desired, the flag may
be displayed 24 hours a day if properly illuminated during the hours of
darkness.” (U.S. Code, Title 4, Chapter 1, Section 6(a)).
Furniture and Flags
flag should not be emblazoned on items such as lawn chairs, paper
products, yard goods and furniture. (U.S. Code, Title 4, Chapter
1, Section 8 (d)). “The flag should never be used as wearing
apparel, bedding, or drapery. It should never be festooned, drawn
back or up in folds, but always allowed to fall free. Bunting of
blue, white, and red, always arranged with the blue above, the white in
the middle, and the red below, should be used for covering a speaker’s
desk, draping the front of the platform and for
decoration in general.”
flag should never be used as a receptacle for receiving, holding,
carrying or delivering anything. The flag should never be used
for advertising purposes
in any manner whatsoever. It should not be embroidered on
such as cushions or handkerchiefs. It should not be printed on
napkins, boxes or anything intended to be discarded. No part of
flag should ever be used as a costume or athletic uniform. A flag
patch may be affixed to the uniform of military personnel, firemen,
and members of patriotic organizations. The flag represents our
country and is therefore considered a living thing.
position of the U.S. Flag on a mast which also has a gaff is a
controversial one. According to long-standing maritime tradition,
the gaff is the position
of honor on a ship and thus is where the U.S. Flag should be
Yachting organizations, following nautical tradition, erect land-based,
gaff-rigged flagpoles and fly the U.S. Flag at the gaff as well: The
is considered to be the position of honor.
U.S. Code, Title 4, Chapter 1, Section 7(f), which postdates this
maritime tradition, states that, “When flags of States, cities,
localities or pennants of societies are flown on the same Halyard with
the flag of the United States, the latter should always be at the
peak. When the flags are flown from adjacent staffs, the flag of
the United States should be hoisted first and lowered last. No
such flag or pennant may be placed above the flag of the
United States or to the United States flag’s right.”
other flag or pennant should be placed above or to the right of the
flag of the United States of America, except during church services
conducted by naval chaplains at sea, when the church pennant may be
flown above the flag during church services for Navy personnel.
No person shall display the flag of
the United Nations or any international flag equal to or higher than
flag of the United States within the United States, its territories and
possessions. The United Nations flag may fly in the position of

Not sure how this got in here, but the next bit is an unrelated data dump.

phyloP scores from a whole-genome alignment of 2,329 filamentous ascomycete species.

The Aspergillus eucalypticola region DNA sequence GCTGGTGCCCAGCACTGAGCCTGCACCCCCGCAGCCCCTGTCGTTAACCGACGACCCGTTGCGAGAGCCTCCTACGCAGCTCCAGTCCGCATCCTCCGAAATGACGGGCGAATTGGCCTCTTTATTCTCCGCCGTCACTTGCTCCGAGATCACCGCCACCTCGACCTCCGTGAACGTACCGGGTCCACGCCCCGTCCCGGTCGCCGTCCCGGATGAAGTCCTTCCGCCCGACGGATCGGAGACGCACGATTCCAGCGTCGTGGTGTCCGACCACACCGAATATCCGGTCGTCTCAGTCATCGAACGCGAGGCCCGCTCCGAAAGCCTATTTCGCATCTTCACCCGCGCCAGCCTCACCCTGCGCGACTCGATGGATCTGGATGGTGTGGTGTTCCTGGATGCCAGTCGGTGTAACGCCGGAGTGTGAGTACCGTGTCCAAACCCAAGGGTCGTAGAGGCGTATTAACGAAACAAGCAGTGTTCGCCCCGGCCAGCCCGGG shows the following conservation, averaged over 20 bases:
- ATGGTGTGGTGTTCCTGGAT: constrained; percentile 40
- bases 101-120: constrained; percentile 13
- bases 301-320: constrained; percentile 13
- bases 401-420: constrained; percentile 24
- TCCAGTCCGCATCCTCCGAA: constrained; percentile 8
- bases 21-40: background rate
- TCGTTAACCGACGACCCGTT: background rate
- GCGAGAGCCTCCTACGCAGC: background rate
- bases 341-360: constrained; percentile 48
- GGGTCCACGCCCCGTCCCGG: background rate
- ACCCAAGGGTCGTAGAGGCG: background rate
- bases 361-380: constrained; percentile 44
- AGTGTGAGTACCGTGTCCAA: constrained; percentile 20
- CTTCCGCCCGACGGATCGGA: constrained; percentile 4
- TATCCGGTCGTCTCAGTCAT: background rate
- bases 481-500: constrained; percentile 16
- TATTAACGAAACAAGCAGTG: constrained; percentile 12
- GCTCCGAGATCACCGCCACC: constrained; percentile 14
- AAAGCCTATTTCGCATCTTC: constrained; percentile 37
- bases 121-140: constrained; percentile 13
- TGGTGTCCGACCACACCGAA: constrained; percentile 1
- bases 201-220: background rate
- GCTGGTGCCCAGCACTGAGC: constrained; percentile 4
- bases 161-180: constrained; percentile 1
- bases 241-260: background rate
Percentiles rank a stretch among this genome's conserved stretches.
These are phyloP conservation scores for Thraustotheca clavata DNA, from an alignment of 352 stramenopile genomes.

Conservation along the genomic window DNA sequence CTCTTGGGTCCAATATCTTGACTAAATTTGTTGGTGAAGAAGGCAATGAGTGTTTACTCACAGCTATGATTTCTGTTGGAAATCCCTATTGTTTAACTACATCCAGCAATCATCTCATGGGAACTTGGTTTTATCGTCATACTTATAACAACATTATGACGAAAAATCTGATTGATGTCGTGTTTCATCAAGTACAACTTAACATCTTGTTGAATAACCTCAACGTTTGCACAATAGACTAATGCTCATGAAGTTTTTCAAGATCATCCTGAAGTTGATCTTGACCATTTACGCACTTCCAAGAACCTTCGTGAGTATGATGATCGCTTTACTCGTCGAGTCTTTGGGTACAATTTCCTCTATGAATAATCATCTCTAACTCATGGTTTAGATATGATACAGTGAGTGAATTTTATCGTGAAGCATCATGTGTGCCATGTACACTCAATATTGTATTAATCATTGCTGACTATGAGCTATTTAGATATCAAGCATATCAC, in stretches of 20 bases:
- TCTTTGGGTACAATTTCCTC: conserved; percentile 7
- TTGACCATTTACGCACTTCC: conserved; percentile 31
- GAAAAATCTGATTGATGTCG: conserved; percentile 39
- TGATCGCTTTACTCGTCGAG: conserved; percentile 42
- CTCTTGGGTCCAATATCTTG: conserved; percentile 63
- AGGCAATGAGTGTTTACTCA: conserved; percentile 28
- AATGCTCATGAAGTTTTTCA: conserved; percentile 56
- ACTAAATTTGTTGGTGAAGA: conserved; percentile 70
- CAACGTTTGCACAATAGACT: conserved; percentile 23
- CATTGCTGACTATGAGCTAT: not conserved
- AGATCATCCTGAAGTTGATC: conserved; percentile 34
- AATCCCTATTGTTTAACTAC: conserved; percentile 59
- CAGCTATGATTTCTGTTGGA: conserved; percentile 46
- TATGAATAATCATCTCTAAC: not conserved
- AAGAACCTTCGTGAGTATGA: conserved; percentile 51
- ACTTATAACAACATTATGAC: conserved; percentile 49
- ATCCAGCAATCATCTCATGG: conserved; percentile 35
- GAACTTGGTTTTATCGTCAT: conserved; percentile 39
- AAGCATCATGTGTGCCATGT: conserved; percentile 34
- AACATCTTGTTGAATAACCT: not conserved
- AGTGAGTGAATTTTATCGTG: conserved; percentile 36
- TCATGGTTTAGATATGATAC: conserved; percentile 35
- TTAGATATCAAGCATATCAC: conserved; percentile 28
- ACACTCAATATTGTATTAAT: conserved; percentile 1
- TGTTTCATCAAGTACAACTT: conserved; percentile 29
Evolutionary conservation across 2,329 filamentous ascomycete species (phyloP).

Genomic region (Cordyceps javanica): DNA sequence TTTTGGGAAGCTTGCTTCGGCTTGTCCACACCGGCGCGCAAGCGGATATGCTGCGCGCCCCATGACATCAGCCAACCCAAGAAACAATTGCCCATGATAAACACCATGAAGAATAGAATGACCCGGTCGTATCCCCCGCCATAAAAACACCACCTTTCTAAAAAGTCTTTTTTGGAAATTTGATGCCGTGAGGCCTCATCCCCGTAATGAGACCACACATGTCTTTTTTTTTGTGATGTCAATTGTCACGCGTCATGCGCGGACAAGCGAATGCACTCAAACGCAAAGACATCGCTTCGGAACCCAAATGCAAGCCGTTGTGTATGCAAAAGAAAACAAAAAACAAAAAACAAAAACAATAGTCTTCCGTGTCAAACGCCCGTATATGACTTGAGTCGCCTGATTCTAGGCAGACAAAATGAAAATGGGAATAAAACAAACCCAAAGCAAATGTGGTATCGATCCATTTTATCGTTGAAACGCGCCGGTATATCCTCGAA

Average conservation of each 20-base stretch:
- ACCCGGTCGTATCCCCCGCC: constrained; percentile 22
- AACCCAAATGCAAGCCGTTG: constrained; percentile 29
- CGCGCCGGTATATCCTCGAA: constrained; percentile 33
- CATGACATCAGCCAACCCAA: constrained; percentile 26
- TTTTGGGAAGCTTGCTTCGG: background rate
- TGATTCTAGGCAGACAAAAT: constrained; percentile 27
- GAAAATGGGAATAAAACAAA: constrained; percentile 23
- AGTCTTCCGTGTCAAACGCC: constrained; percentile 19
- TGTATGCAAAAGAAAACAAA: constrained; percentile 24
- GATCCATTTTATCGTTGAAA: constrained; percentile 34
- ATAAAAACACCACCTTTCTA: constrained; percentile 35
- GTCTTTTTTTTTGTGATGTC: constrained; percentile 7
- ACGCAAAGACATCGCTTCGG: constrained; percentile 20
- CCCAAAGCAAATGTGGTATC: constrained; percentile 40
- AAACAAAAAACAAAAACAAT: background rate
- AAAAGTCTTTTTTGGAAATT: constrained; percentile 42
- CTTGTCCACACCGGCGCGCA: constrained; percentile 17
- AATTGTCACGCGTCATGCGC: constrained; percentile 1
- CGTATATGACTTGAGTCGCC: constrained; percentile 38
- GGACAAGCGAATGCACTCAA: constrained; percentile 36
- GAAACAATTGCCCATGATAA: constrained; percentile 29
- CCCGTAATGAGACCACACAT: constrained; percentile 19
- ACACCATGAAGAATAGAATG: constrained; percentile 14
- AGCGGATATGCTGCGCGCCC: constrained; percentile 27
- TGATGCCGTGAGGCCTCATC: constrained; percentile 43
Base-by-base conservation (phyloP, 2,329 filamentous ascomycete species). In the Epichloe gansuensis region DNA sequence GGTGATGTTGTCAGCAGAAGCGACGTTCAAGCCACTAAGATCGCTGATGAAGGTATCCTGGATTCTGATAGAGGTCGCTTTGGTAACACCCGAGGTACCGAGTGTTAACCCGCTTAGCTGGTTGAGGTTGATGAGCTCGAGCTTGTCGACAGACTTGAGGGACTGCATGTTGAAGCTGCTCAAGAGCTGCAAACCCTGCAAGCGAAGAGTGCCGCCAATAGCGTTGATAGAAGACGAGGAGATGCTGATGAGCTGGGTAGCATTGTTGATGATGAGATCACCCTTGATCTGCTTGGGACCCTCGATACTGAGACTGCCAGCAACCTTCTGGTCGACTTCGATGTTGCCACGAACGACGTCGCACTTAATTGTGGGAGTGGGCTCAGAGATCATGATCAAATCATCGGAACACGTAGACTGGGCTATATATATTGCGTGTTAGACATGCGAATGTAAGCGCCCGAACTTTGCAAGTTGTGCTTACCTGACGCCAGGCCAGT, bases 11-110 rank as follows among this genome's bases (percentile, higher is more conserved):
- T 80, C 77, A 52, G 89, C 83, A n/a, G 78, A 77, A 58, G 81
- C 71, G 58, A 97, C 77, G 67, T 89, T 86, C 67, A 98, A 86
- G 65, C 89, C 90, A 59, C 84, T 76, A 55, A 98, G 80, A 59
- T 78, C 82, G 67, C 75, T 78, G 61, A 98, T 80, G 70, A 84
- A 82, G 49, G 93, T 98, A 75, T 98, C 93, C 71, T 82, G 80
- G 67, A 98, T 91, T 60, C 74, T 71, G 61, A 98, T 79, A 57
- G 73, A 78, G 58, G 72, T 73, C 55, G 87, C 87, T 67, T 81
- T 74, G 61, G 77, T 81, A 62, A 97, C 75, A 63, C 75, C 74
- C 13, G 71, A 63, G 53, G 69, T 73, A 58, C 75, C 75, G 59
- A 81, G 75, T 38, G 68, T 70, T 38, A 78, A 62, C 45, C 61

honor at the headquarters of the United Nations only. (U.S. Code, Title
4, Chapter 1, Section 7(c)).
the U.S. Flag is displayed on a gaff-rigged pole, organizations and
must determine which manner of display will best convey the love, honor
and respect that the Flag deserves.
a flag at a private residence, house or apartment, all of the relevant
guidelines in the Flag Code should be followed. The flag should
be flown at night only if illuminated and in inclement weather only if
made of all-weather
material. The flag should be clean and without tears, rips or
The flag may also be hung vertically from a window, roof eave, or other
structural overhang, provided that the union (stars) is positioned in
the upper left as an observer would see it.
displaying the flag against a wall (vertically or horizontally), the
(stars) should be at the upper left as an observer would see it (U.S.
Title 4, Chapter 1, Section 7(i)).
another flag is displayed with the U.S. Flag and the staffs are
crossed, the Flag of the United States is placed on its own right with
its staff in front
of the other flag.
Flags on One Pole
several flags are flown from the same flag pole, the U.S. Flag should
at the top, except during church services by naval chaplains at sea
the church pennant may be flown above the U.S. Flag on the ship's mast.
Flags of sovereign nations should not be flown on the same pole as the
States Flag but from separate poles. The United Nations
Building in New York City, where the U.N. Flag holds the most prominent
position, is the only U.S. location exempted from this provision.
the flag is displayed as a lapel pin, it should be worn on the left
lapel, nearest the heart.
a Staff from a Window
the flag is displayed from a staff projecting from a window, balcony or
a building, the union should be at the peak of the staff unless the
flag is at half-staff.
the Width of a Street
the flag is hung on a wire or cable across a street, it should be hung
vertically with the union to the north or east. If the flag is
suspended over a sidewalk from a rope extending from a structure to a
pole at the outer edge of the sidewalk, the flag should be displayed
with the union (field of stars) furthest from the building.
Other Flags on Poles
the United States is always placed in the position of honor, to its own
right, when flown with flags of other States or communities on
adjacent, but separate flagpoles. All flagpoles must be the same